County Council candidate: Milo Spindt

  • Milo Spindt

This is the fifth of profiles on those running for Kauai County Council. TGI plans to run at least one profile daily. Fourteen candidates are running for seven two-year seats.

Milo Spindt is a well-connected man. He is the chairperson of the Hawaii Housing Finance and Development Board, member of the Kauai County Council’s Affordable Housing Special Advisory Council, founder of nonprofit, Housing for All, and is a soccer coach to boot.

Now the Lawai-born, Kalaheo resident, and full-time real estate broker is seeking to put this experience to good use in his bid for a County Council seat.

For Kauai residents heading to the polls, he hopes this familiarity, especially in the housing sector, will prove he is ready to hit the ground running in solving some of the island’s most pressing issues.

“I think my experience and variety of background, and my experience in affordable housing, makes me uniquely ready to enact solutions so we can really make progress right away,” he said. “I don’t have to come in there and spend two years learning. From day one I’ll be able to start working with the relationships I have and take action.”

For the 41-year-old husband of Amy and father of Kai, 11, and Nai’a, 9, the experience of moving back to Kauai began what is now 12 years of work on affordable housing.

Wishing his children to have similar experiences to his upbringing, Spindt seeks solutions that preserve the unique lifestyle of Kauai and supports the General Plan’s guidelines for increasing urban density.

He clarified up front that he does not want to see high-rises. Instead, he pictures housing that gets people close to jobs and promotes access to alternative methods of transportation through transportation-oriented development.

“I like to look at the history of Kauai,” he said. “You have all of these plantation and sugar mill towns that were established for agricultural purposes and our infrastructure isn’t made to transition from an agricultural economy, but now we’re looking to more modern planning to resolve those issues.”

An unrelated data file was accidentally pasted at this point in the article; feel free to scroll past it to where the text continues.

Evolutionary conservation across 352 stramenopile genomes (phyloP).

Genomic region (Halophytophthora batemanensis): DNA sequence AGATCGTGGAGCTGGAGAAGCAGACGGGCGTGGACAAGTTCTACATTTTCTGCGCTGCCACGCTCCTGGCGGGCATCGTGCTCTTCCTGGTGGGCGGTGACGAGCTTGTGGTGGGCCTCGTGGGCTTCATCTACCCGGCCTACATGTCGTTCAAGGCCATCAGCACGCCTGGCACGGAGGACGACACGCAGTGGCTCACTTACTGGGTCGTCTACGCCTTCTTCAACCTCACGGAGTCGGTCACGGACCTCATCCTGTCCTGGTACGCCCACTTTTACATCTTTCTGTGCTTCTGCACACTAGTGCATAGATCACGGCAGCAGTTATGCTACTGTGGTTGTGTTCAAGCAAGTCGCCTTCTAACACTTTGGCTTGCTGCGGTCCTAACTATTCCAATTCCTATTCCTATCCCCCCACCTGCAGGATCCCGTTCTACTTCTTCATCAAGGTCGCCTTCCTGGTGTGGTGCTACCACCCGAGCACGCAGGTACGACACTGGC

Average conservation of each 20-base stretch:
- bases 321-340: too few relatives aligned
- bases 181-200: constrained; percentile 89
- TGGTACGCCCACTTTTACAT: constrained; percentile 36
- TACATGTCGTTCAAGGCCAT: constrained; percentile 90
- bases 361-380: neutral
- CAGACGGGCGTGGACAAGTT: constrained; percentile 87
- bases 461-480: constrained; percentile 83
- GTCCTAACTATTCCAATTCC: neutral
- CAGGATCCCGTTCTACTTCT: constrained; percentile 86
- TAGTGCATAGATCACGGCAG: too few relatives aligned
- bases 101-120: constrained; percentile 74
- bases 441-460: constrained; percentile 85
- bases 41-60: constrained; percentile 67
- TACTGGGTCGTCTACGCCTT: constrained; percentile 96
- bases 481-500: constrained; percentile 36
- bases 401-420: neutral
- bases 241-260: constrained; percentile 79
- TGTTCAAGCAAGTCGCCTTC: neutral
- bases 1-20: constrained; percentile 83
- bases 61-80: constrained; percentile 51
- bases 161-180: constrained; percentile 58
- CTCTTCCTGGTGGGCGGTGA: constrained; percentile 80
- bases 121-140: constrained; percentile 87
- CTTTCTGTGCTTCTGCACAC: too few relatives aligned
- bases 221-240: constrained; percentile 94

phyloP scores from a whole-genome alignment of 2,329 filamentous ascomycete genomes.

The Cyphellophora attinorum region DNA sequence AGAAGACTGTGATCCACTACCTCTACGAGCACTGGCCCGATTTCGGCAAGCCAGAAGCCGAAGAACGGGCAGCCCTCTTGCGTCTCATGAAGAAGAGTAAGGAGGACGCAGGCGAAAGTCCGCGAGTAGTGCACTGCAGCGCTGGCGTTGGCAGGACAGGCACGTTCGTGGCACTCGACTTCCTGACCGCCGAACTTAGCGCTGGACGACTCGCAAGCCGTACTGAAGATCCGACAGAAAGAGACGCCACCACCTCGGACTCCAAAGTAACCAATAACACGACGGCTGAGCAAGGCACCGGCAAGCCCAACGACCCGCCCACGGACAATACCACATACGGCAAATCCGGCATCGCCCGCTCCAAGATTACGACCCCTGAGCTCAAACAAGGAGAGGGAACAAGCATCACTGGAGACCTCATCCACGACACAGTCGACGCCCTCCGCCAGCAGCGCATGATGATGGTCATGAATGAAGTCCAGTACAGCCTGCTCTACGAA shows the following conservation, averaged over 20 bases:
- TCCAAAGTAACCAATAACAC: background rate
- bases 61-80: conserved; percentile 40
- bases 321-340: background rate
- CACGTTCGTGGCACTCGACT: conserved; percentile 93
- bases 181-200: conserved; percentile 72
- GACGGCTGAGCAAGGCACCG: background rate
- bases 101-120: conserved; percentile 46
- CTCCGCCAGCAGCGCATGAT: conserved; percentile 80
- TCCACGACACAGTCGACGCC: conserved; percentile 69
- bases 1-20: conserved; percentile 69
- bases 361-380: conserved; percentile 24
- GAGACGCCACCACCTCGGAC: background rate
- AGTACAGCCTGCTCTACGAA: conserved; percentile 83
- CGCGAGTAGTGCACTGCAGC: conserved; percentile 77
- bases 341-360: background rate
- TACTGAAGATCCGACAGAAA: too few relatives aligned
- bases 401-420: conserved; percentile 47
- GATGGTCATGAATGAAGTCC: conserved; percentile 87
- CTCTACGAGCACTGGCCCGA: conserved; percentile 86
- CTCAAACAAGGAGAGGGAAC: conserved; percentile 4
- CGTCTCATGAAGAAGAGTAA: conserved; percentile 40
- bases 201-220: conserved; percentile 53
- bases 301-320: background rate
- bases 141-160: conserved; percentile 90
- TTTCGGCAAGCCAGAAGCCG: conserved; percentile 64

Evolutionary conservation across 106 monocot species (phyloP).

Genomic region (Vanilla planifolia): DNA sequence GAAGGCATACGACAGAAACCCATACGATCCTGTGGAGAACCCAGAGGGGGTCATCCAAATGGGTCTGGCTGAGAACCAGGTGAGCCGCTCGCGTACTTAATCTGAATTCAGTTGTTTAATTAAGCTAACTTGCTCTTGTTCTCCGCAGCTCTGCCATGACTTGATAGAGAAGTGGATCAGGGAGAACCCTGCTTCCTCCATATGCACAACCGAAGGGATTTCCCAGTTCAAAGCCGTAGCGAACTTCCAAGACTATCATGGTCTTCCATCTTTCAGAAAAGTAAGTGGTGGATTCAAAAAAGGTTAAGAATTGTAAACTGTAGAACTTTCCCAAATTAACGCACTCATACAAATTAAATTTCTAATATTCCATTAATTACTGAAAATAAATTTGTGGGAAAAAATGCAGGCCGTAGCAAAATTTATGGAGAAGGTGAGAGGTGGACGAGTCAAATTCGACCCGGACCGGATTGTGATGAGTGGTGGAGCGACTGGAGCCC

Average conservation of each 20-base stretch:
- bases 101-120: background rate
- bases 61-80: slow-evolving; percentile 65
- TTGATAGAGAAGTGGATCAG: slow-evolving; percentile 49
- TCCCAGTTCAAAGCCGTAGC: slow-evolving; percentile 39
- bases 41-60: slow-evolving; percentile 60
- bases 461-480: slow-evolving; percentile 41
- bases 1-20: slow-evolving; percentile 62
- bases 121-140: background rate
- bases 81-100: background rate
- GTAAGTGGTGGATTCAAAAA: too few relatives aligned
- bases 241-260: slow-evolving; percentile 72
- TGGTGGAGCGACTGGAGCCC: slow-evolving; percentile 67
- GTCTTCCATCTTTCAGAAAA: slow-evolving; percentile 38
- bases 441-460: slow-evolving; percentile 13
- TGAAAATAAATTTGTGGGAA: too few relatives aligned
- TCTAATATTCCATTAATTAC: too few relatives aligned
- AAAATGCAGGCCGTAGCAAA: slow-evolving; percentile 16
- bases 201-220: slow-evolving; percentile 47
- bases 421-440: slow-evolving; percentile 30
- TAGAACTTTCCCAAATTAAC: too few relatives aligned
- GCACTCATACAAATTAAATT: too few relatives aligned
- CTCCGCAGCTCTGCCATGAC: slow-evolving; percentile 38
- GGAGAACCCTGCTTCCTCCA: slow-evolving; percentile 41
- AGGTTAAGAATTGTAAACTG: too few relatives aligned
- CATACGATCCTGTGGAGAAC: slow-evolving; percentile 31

Spindt is a proponent of finding multi-target solutions, of which, infrastructure seems to be one of them. Addressing Kauai’s infrastructure will help with pressing concerns such as housing, traffic, and cesspool conversion, but the process will be quite expensive.

On that subject, he suggests spreading the environmental and financial benefits (and burdens) to the community as a whole and increasing the tax rate on transient vacation rentals by another dollar so it is on par with hotels.

The estimated $4 million windfall will be split between the Planning Department and the Affordable Housing Special Fund. He isn’t necessarily for increasing taxes, but is a strong believer in looking out for the community at large.

“I really like to find solutions to problems that solve multiple issues because there are often synergetic ways,” he said. “When we can solve multiple problems at one time, to me that’s planning, that’s vision, that’s how we can move forward as a society together.”

At the top of Spindt’s agenda is putting together a pipeline of projects for the county to capitalize on funding from the state. He notes that the state doesn’t create projects, it funds them and he would like to see more done.

“I try to combine (issues like housing) with the work I do at the state level, but we need more to happen,” he said.

With a bachelor of science from the University of Oregon, Spindt emphasizes continual learning in his thought process and is always open to new solutions and ideas from the community, believing residents know what will work best for their neighborhoods.

“I hope to be elected, but I know if I’m not we’re going to have some really good conversations,” he said.


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